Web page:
Fleshly Christianity? What it is, and What We Can Do About it - page 1

 


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From the Summer 2013 issue of Knowing & Doing:  

Fleshly Christianity?
What it is, and What We Can Do About it

by Thomas A. Tarrants, III, D.Min.
Vice President of Ministry, C.S. Lewis Institute

 

ne of the most serious problems in the church today is what was once called “carnal Christianity” or, more accurately, “fleshly Christianity.” If the phrase fleshly Christianity sounds like a jarring contradiction, that’s because it is. As we have seen in previous articles in Knowing & Doing, the Bible teaches that “the flesh” is one of the greatest enemies of a true Christian. “The flesh” is, of course, concerned not only with sins of sensuality but with the whole of our lives lived apart from God in this fallen world; it includes pride and greed and envy and idolatries of all sorts. Surely, one would think, a true Christian would seek to forsake the flesh and earnestly pursue a life of obedient discipleship. Sadly, however, that does not always happen.
  Fleshly Christianity is widespread in the American church and well documented by researchers like the Gallup Organization and the Barna Group. Summarizing their research findings in a 2004 report, the Barna Group said, “The ultimate aim of belief in Jesus is not simply to possess divergent theological ideas but to become a transformed person. These statistics highlight the fact that millions of people who rely on Jesus Christ for their eternal destiny have problems translating their religious beliefs into action beyond Sunday mornings.”1   
  What is a “fleshly Christian”? First, let’s clarify what a fleshly Christian is not. A fleshly Christian is not a true believer who struggles with the flesh and is seeking to root out and forsake areas of remaining sin from his or her old life. That is normal. Rather,  fleshly Christians are true believers who continue to live largely in the flesh after conversion and are not seeking to forsake their sins and move toward maturity. Significant areas of sin still dominate their lives, but they are content to continue as they are. As a result, they remain spiritual infants, whose lives show all too little of the transforming power of Christ.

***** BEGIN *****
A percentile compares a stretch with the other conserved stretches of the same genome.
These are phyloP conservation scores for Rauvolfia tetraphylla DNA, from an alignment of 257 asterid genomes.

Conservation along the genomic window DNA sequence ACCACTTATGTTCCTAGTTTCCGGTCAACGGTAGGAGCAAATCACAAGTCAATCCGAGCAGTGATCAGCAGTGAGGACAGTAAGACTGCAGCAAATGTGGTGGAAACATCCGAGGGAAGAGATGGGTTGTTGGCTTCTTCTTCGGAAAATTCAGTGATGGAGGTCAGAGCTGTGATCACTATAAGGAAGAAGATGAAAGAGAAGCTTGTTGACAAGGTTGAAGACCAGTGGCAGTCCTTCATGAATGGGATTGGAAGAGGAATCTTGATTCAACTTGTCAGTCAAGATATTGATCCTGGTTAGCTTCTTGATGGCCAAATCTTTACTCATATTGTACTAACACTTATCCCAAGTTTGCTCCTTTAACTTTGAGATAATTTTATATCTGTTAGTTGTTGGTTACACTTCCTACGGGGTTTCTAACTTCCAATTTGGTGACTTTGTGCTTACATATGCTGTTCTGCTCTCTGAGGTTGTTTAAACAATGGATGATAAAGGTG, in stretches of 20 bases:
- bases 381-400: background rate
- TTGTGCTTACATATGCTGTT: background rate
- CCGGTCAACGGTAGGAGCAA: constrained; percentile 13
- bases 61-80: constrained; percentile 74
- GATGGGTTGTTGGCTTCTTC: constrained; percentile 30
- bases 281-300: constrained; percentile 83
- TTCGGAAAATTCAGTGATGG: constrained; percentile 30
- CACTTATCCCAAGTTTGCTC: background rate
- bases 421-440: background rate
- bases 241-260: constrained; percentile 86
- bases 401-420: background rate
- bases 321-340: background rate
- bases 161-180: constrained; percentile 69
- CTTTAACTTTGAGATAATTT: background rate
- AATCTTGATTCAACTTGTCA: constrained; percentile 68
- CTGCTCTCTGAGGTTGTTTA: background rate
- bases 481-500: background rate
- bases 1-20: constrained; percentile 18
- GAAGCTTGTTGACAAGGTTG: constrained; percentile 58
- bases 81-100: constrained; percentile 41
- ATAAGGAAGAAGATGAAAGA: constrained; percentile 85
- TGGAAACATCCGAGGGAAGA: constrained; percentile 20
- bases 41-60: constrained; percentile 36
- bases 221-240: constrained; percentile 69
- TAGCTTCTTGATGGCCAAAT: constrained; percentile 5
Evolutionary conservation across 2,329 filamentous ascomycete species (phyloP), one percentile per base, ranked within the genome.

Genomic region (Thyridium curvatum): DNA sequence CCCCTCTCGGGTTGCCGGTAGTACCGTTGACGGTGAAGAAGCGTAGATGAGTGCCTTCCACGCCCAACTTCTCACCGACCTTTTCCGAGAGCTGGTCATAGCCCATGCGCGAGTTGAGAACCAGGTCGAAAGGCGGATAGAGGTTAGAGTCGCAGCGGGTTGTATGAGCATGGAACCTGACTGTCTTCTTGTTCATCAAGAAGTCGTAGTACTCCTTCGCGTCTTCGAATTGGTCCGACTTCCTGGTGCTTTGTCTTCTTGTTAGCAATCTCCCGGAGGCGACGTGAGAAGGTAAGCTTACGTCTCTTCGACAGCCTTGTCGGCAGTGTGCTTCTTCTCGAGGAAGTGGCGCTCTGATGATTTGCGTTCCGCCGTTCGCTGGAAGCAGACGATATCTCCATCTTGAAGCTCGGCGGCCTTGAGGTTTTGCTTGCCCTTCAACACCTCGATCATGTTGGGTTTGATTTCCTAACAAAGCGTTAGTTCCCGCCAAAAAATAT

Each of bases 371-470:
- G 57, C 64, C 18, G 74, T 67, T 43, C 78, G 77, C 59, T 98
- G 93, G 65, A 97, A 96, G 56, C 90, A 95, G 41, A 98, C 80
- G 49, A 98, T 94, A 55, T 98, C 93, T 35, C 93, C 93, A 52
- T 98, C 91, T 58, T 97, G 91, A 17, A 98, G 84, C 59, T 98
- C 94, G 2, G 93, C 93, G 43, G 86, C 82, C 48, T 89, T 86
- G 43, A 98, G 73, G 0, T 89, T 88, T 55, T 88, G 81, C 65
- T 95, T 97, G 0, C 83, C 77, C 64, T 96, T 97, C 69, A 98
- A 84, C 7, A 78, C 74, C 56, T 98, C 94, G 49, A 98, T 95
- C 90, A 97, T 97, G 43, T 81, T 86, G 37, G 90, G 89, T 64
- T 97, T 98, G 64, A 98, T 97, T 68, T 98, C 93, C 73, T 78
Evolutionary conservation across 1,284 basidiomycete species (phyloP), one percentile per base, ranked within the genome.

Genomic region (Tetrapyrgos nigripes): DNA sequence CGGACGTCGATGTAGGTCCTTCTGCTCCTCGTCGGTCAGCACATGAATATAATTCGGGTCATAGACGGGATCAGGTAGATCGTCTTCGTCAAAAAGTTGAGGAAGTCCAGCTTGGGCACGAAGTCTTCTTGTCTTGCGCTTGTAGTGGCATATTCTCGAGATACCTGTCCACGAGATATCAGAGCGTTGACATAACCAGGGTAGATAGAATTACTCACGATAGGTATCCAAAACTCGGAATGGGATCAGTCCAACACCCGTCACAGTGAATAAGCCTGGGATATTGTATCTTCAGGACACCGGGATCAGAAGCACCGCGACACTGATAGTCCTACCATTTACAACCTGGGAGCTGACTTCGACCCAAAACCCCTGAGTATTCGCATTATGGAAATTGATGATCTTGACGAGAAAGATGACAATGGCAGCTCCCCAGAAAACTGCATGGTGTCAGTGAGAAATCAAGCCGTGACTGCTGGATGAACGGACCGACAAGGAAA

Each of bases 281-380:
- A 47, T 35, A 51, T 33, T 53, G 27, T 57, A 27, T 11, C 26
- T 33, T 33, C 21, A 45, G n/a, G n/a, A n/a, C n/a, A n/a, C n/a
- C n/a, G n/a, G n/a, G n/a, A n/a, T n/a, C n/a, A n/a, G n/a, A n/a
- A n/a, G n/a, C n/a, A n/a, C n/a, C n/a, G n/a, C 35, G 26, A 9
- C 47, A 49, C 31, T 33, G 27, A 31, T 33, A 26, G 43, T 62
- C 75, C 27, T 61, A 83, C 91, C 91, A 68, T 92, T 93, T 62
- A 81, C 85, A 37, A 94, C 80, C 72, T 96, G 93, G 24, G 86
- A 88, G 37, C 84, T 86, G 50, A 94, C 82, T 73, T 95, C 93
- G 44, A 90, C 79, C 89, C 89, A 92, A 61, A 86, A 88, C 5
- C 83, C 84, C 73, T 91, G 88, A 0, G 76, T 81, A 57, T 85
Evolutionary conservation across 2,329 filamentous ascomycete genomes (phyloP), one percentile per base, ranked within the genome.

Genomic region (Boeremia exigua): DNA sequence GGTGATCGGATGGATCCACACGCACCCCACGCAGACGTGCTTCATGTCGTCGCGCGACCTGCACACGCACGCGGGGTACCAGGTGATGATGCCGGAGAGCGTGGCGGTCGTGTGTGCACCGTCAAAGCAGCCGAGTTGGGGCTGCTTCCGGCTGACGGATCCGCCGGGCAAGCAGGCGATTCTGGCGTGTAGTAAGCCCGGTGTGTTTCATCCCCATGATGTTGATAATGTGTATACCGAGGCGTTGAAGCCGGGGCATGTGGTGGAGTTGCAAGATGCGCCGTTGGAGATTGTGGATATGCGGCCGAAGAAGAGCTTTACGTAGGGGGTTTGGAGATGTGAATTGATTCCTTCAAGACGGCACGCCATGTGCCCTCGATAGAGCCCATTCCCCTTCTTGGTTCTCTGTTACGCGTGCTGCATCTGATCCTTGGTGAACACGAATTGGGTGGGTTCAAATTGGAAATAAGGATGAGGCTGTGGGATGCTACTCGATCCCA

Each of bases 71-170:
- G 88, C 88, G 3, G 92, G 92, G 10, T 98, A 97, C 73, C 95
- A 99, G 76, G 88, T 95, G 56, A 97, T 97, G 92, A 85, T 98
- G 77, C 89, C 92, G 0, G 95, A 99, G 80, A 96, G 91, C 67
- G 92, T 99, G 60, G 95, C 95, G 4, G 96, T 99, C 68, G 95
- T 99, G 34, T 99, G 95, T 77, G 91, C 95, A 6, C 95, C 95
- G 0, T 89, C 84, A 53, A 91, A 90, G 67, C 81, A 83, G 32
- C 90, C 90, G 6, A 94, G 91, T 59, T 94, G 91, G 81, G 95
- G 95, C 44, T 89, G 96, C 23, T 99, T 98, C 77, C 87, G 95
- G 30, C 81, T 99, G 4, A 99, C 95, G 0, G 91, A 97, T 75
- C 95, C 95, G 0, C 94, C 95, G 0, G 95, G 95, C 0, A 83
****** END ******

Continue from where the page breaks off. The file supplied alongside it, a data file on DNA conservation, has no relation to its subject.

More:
Why is fleshly Christianity a serious problem? On a personal level, persisting in our former sins grieves the indwelling Holy Spirit, who alone can empower us to overcome them. By grieving the Spirit, we cause Him to withdraw the sense of His presence, and we block His empowerment until we repent. We also render ourselves spiritually dull and unable to grasp deeper teaching—teaching that could help us mature. In such a weakened state, we become much more vulnerable to other sins gaining power in our lives. Impaired fellowship with the Holy Spirit also makes our relationship with Christ seem more distant and less real. In this condition, we can begin to rationalize away our disobedience, become hardened in our hearts, and doubt our salvation. No longer sober minded and watchful, we are easy prey for the devil, who, like a roaring lion, is always prowling about seeking someone to devour (1 Pet. 5:8).
  On a public level, fleshly Christianity reinforces the common perception that faith in Christ makes little or no positive difference in a person’s life. It feeds the increasingly common idea that Christians are just hypocrites. Quite naturally, this leads nonbelievers to assume that Christian faith makes little no beneficial contribution to society. Thus, instead of glorifying Christ, the fleshly Christian dishonors Him, undermines the plausibility of the gospel, and turns people away from Him. This sad spectacle is only magnified when the case is not an individual believer but an entire congregation.

The Corinithians Fall Short

  Fleshly Christianity is not new. The apostle Paul had to address it in the Corinthian church. This congregation, which took pride in having an abundance of spiritual gifts, was beset by a number of serious sins, including spiritual pride, lawsuits against one another, sexual sin, lack of love, abuse of the Lord’s Supper, and division.

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